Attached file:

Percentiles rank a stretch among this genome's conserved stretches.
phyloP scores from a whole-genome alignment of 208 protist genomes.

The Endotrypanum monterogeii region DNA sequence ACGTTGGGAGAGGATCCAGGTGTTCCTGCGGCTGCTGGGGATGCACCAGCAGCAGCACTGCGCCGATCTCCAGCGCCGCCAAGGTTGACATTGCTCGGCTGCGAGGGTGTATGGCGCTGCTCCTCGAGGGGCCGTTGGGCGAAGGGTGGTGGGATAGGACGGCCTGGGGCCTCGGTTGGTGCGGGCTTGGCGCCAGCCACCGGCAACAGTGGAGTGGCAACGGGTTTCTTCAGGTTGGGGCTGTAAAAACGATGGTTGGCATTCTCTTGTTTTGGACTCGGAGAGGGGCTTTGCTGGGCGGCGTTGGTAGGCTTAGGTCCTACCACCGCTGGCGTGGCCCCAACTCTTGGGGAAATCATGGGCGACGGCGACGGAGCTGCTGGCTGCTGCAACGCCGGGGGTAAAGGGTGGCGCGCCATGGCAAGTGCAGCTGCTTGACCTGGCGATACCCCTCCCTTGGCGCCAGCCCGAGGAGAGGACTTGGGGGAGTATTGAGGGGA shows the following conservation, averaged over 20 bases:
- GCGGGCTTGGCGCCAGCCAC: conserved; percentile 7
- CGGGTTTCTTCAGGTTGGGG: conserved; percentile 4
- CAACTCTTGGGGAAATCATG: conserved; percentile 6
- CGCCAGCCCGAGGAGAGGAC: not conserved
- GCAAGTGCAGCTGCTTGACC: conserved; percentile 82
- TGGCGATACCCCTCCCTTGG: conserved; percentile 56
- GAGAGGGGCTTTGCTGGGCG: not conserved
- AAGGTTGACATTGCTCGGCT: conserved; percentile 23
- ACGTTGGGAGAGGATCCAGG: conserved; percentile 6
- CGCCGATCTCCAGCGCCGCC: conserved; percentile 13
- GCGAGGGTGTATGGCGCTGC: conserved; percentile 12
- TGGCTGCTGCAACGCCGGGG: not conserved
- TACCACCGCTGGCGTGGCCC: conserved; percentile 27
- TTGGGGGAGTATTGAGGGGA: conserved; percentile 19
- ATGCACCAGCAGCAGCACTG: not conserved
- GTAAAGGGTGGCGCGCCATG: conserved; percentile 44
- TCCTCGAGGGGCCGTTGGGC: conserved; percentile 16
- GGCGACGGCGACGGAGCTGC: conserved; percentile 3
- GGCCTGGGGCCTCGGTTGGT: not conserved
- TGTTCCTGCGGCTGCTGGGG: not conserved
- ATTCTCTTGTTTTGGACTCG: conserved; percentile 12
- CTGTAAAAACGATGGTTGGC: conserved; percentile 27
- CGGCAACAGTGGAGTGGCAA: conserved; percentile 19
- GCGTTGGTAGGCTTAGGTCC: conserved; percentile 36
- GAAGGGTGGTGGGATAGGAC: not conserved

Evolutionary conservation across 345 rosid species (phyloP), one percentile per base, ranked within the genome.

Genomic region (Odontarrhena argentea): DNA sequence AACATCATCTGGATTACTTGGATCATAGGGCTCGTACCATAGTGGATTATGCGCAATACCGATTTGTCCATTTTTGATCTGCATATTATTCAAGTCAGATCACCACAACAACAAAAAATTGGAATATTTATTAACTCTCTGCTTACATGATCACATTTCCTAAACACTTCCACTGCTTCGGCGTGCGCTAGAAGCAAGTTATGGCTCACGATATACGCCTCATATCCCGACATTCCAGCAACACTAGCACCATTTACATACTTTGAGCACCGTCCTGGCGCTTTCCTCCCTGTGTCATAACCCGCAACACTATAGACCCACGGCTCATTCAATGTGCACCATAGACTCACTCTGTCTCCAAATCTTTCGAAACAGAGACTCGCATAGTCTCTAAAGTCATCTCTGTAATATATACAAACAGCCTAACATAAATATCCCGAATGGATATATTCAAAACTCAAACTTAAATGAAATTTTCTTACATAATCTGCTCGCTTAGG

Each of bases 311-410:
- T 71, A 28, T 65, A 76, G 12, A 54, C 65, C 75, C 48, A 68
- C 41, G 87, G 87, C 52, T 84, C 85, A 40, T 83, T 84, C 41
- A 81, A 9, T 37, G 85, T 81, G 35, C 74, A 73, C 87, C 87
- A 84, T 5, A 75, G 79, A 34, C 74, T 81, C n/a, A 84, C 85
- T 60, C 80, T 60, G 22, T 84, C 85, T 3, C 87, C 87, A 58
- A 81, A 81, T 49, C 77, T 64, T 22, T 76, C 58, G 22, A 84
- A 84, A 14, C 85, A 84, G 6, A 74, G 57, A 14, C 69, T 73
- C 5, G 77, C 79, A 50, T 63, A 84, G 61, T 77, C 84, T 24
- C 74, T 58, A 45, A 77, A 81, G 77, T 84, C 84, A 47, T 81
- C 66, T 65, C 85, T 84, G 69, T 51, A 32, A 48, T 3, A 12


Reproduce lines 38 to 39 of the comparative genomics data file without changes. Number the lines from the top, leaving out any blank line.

- A 84, A 14, C 85, A 84, G 6, A 74, G 57, A 14, C 69, T 73
- C 5, G 77, C 79, A 50, T 63, A 84, G 61, T 77, C 84, T 24